Kuroda T.,Public Health Research Foundation | Tanaka S.,Kyoto University | Saito M.,Jikei University School of Medicine | Shiraki Y.,Research Institute and Practice for Involutional Diseases | Shiraki M.,Research Institute and Practice for Involutional Diseases
Calcified Tissue International | Year: 2013

The aim of this cross-sectional cohort study was to clarify risk factors for severe vertebral fractures in postmenopausal Japanese women. Subjects were ambulatory volunteers age over 50 years who were recruited from a population of outpatients at a primary care institute. At registration, age, body mass index (BMI), bone mineral density (BMD), and present illness were investigated. Biochemical parameters including urinary levels of type I collagen cross-linked N-telopeptides (NTXs), and pentosidine and plasma levels of homocysteine were measured. Values were compared with different fracture grades (grade 0-3). A total of 1,475 postmenopausal women (66.6 ± 9.0 years) were included in the present study. Distributions of vertebral fracture grades were grade 1, 137 cases (9.3 %); grade 2, 124 cases (8.4 %); and grade 3, 162 cases (11.0 %). Age, BMI, BMD, NTX, pentosidine, and homocysteine were significantly associated with vertebral fracture in unadjusted analysis. In addition, a higher prevalence of hypertension was observed in patients with severe fracture. When comparing vertebral fracture grade 0 versus grade 2-3 by multiple regression analysis, pentosidine and homocysteine levels were a significant risk for moderate/severe vertebral fracture (odds ratio [OR] = 1.17, 95 % confidence interval [CI] 1.00-1.38, p = 0.049; OR = 1.22, 95 % CI 1.03-1.46, p = 0.013). Homocysteine levels were also a significant risk when comparing vertebral fracture grade 0 versus grade 3 (OR = 1.27, 95 % CI 1.04-1.58, p = 0.021). Plasma level of homocysteine was an independent risk for severe vertebral fractures. © 2013 Springer Science+Business Media New York.


Tanaka S.,Kyoto University | Kuroda T.,Public Health Research Foundation | Yamazaki Y.,Research Institute and Practice for Involutional Diseases | Shiraki Y.,Research Institute and Practice for Involutional Diseases | And 2 more authors.
Journal of Bone and Mineral Metabolism | Year: 2013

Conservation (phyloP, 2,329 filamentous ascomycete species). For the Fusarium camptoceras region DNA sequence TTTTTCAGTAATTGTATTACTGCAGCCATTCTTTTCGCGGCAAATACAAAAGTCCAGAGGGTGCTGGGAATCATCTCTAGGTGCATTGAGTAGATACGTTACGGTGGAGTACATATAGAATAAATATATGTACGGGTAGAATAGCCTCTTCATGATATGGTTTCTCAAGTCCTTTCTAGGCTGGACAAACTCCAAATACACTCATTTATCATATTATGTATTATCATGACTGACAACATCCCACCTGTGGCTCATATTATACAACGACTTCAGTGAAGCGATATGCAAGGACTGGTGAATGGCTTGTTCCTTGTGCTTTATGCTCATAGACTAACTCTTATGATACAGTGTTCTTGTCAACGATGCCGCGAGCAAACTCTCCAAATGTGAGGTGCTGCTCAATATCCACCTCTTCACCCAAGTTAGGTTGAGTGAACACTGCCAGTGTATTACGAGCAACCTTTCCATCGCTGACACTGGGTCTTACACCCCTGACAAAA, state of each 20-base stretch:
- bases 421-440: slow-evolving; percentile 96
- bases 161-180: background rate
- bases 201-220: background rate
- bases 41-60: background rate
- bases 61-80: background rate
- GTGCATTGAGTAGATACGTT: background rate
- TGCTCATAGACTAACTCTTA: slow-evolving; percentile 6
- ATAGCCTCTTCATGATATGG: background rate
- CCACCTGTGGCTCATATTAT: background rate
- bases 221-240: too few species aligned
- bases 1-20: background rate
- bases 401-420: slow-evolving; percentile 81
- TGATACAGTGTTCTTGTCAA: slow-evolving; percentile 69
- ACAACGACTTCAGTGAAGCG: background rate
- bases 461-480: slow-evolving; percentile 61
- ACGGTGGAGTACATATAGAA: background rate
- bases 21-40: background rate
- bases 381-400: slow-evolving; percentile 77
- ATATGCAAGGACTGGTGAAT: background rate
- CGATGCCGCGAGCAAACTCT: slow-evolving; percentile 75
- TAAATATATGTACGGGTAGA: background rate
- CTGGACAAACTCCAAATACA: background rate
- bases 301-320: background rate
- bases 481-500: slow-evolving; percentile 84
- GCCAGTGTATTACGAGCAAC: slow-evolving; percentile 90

There is emergent evidence for divergent associations between 25(OH)D levels and fractures by race and ethnicity, but data on Asian populations are sparse. We investigated this association in a primary care cohort of 1470 postmenopausal Japanese women followed for a mean period of 7.2 years and explored a potential threshold of 25(OH)D. Endpoints were incident vertebral, proximal femur, and long bone fractures. Rate ratios were estimated using multivariate Poisson regression adjusted for lumbar or femur bone mineral density (BMD) less than −2.5 SD of the young adult mean (YAM), age, weight, presence of diabetes mellitus, parathyroid hormone, estimated glomerular filtration rate, prior fracture, back pain, present medications and past medical history. Mean age was 63.7 ± 10.7 years and osteoporosis patients were 41.3 %. The background data of the present participants were almost identical to the subjects participating in the National Health and Nutrition Survey of 2003. Overall, 49.6 % of the subjects had a 25(OH)D value <20 ng/mL and 27.8 % had a 25(OH)D value from 20 to 24 ng/mL. The propensity score for exposure to 25(OH)D < 25 ng/mL in the present and independent community dwelling populations, namely the Miyama and Taiji cohorts, were not significantly different, suggesting no evidence for selection bias. The generalized additive models showed clear decreasing trends in incidence rates of proximal femur and long bone fractures at higher levels of 25(OH)D, and the annual incidence rate of proximal femur fracture was around 0.0005 in women with 25(OH)D > 25 ng/mL, probably leading to the decreasing trend in long bone fracture. Multivariate-adjusted rate ratios of 25(OH)D < 25 ng/mL were 1.01 (95 % confidence interval [CI], 0.84–1.22, p = 0.88) for vertebral fracture, 2.71 (95 % CI 0.94–7.83, p = 0.07) for proximal femur fracture, and 2.20 (95 % CI 1.37–3.53, p < 0.01) for long bone fracture. The respective rate ratios of a BMD level lower than −2.5 SD of the YAM were 1.61 (95 % CI 1.33–1.94, p < 0.01), 1.52 (95 % CI 0.67–3.45, p = 0.32), and 1.54 (95 % CI 1.02–2.33, p = 0.04). In conclusion, 25(OH)D is a leading risk factor for long bone fracture comparable to BMD in Japanese postmenopausal women. The contribution of 25(OH)D to fracture risks is substantial even below 25 ng/mL and is possibly site-specific. We recommend measuring the serum 25(OH)D level in primary care settings. © 2013, The Japanese Society for Bone and Mineral Research and Springer Japan.